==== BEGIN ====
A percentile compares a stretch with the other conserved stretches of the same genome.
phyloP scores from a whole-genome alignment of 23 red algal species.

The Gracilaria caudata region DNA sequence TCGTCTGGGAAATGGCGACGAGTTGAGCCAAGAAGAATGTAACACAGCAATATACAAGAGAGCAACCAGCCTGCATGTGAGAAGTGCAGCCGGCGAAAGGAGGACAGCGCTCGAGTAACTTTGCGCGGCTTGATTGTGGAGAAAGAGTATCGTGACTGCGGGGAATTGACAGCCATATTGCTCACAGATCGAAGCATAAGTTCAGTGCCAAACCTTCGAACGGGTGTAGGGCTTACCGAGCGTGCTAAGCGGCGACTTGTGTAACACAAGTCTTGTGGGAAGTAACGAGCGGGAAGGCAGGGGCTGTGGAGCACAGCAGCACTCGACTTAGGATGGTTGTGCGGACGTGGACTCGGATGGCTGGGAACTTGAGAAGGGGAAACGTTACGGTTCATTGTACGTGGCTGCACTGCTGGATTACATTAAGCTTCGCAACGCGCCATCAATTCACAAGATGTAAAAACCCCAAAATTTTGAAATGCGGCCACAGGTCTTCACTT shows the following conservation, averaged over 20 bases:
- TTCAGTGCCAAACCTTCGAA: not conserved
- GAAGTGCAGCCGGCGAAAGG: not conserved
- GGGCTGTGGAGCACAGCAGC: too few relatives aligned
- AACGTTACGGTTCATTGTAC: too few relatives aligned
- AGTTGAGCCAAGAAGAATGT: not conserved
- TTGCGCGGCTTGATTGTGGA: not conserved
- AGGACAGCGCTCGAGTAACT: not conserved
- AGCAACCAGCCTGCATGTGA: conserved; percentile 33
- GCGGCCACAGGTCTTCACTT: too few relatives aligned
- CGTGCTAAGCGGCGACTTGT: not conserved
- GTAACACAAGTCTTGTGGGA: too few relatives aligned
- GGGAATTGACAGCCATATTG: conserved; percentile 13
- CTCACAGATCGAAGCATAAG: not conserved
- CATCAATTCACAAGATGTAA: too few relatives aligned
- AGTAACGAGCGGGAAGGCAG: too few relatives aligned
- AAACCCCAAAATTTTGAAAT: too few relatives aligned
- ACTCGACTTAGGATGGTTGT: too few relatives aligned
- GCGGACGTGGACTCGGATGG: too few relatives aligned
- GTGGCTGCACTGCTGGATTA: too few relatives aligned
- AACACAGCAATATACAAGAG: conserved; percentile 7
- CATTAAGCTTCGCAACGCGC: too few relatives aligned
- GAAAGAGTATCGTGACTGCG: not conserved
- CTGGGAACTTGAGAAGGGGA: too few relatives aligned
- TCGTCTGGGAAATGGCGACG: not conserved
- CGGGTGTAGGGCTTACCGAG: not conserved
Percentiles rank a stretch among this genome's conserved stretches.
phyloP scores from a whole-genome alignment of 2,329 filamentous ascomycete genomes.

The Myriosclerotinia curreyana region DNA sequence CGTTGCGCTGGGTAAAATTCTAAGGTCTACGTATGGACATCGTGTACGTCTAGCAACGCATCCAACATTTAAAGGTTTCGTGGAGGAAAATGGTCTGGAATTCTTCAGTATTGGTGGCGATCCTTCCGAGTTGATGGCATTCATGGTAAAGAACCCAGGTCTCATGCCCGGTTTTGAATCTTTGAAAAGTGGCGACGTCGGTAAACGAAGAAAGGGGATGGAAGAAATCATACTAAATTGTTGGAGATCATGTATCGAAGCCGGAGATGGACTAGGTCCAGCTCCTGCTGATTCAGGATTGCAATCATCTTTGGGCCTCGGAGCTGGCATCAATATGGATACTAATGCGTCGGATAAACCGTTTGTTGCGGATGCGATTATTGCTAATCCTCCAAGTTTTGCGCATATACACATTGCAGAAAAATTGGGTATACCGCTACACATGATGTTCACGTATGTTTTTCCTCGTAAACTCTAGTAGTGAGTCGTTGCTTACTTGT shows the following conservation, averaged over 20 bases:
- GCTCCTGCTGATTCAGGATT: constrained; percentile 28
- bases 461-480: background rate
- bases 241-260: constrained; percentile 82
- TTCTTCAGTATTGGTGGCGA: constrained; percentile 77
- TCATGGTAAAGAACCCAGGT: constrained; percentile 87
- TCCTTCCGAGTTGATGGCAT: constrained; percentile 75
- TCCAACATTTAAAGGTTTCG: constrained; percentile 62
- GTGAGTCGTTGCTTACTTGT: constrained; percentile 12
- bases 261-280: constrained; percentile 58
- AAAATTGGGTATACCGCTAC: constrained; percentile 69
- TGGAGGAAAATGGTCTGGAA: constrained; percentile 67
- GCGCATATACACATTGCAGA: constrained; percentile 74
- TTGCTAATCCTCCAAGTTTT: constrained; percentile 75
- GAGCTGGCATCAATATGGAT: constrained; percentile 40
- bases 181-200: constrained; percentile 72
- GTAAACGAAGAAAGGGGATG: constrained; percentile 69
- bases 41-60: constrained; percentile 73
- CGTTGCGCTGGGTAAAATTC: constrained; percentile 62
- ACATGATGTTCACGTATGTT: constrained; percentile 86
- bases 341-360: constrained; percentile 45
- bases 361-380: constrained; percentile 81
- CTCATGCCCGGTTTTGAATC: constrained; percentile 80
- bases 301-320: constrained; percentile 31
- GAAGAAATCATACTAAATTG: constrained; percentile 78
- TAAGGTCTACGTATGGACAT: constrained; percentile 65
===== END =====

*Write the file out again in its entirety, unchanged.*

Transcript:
A percentile compares a stretch with the other conserved stretches of the same genome.
phyloP scores from a whole-genome alignment of 23 red algal species.

The Gracilaria caudata region DNA sequence TCGTCTGGGAAATGGCGACGAGTTGAGCCAAGAAGAATGTAACACAGCAATATACAAGAGAGCAACCAGCCTGCATGTGAGAAGTGCAGCCGGCGAAAGGAGGACAGCGCTCGAGTAACTTTGCGCGGCTTGATTGTGGAGAAAGAGTATCGTGACTGCGGGGAATTGACAGCCATATTGCTCACAGATCGAAGCATAAGTTCAGTGCCAAACCTTCGAACGGGTGTAGGGCTTACCGAGCGTGCTAAGCGGCGACTTGTGTAACACAAGTCTTGTGGGAAGTAACGAGCGGGAAGGCAGGGGCTGTGGAGCACAGCAGCACTCGACTTAGGATGGTTGTGCGGACGTGGACTCGGATGGCTGGGAACTTGAGAAGGGGAAACGTTACGGTTCATTGTACGTGGCTGCACTGCTGGATTACATTAAGCTTCGCAACGCGCCATCAATTCACAAGATGTAAAAACCCCAAAATTTTGAAATGCGGCCACAGGTCTTCACTT shows the following conservation, averaged over 20 bases:
- TTCAGTGCCAAACCTTCGAA: not conserved
- GAAGTGCAGCCGGCGAAAGG: not conserved
- GGGCTGTGGAGCACAGCAGC: too few relatives aligned
- AACGTTACGGTTCATTGTAC: too few relatives aligned
- AGTTGAGCCAAGAAGAATGT: not conserved
- TTGCGCGGCTTGATTGTGGA: not conserved
- AGGACAGCGCTCGAGTAACT: not conserved
- AGCAACCAGCCTGCATGTGA: conserved; percentile 33
- GCGGCCACAGGTCTTCACTT: too few relatives aligned
- CGTGCTAAGCGGCGACTTGT: not conserved
- GTAACACAAGTCTTGTGGGA: too few relatives aligned
- GGGAATTGACAGCCATATTG: conserved; percentile 13
- CTCACAGATCGAAGCATAAG: not conserved
- CATCAATTCACAAGATGTAA: too few relatives aligned
- AGTAACGAGCGGGAAGGCAG: too few relatives aligned
- AAACCCCAAAATTTTGAAAT: too few relatives aligned
- ACTCGACTTAGGATGGTTGT: too few relatives aligned
- GCGGACGTGGACTCGGATGG: too few relatives aligned
- GTGGCTGCACTGCTGGATTA: too few relatives aligned
- AACACAGCAATATACAAGAG: conserved; percentile 7
- CATTAAGCTTCGCAACGCGC: too few relatives aligned
- GAAAGAGTATCGTGACTGCG: not conserved
- CTGGGAACTTGAGAAGGGGA: too few relatives aligned
- TCGTCTGGGAAATGGCGACG: not conserved
- CGGGTGTAGGGCTTACCGAG: not conserved
Percentiles rank a stretch among this genome's conserved stretches.
phyloP scores from a whole-genome alignment of 2,329 filamentous ascomycete genomes.

The Myriosclerotinia curreyana region DNA sequence CGTTGCGCTGGGTAAAATTCTAAGGTCTACGTATGGACATCGTGTACGTCTAGCAACGCATCCAACATTTAAAGGTTTCGTGGAGGAAAATGGTCTGGAATTCTTCAGTATTGGTGGCGATCCTTCCGAGTTGATGGCATTCATGGTAAAGAACCCAGGTCTCATGCCCGGTTTTGAATCTTTGAAAAGTGGCGACGTCGGTAAACGAAGAAAGGGGATGGAAGAAATCATACTAAATTGTTGGAGATCATGTATCGAAGCCGGAGATGGACTAGGTCCAGCTCCTGCTGATTCAGGATTGCAATCATCTTTGGGCCTCGGAGCTGGCATCAATATGGATACTAATGCGTCGGATAAACCGTTTGTTGCGGATGCGATTATTGCTAATCCTCCAAGTTTTGCGCATATACACATTGCAGAAAAATTGGGTATACCGCTACACATGATGTTCACGTATGTTTTTCCTCGTAAACTCTAGTAGTGAGTCGTTGCTTACTTGT shows the following conservation, averaged over 20 bases:
- GCTCCTGCTGATTCAGGATT: constrained; percentile 28
- bases 461-480: background rate
- bases 241-260: constrained; percentile 82
- TTCTTCAGTATTGGTGGCGA: constrained; percentile 77
- TCATGGTAAAGAACCCAGGT: constrained; percentile 87
- TCCTTCCGAGTTGATGGCAT: constrained; percentile 75
- TCCAACATTTAAAGGTTTCG: constrained; percentile 62
- GTGAGTCGTTGCTTACTTGT: constrained; percentile 12
- bases 261-280: constrained; percentile 58
- AAAATTGGGTATACCGCTAC: constrained; percentile 69
- TGGAGGAAAATGGTCTGGAA: constrained; percentile 67
- GCGCATATACACATTGCAGA: constrained; percentile 74
- TTGCTAATCCTCCAAGTTTT: constrained; percentile 75
- GAGCTGGCATCAATATGGAT: constrained; percentile 40
- bases 181-200: constrained; percentile 72
- GTAAACGAAGAAAGGGGATG: constrained; percentile 69
- bases 41-60: constrained; percentile 73
- CGTTGCGCTGGGTAAAATTC: constrained; percentile 62
- ACATGATGTTCACGTATGTT: constrained; percentile 86
- bases 341-360: constrained; percentile 45
- bases 361-380: constrained; percentile 81
- CTCATGCCCGGTTTTGAATC: constrained; percentile 80
- bases 301-320: constrained; percentile 31
- GAAGAAATCATACTAAATTG: constrained; percentile 78
- TAAGGTCTACGTATGGACAT: constrained; percentile 65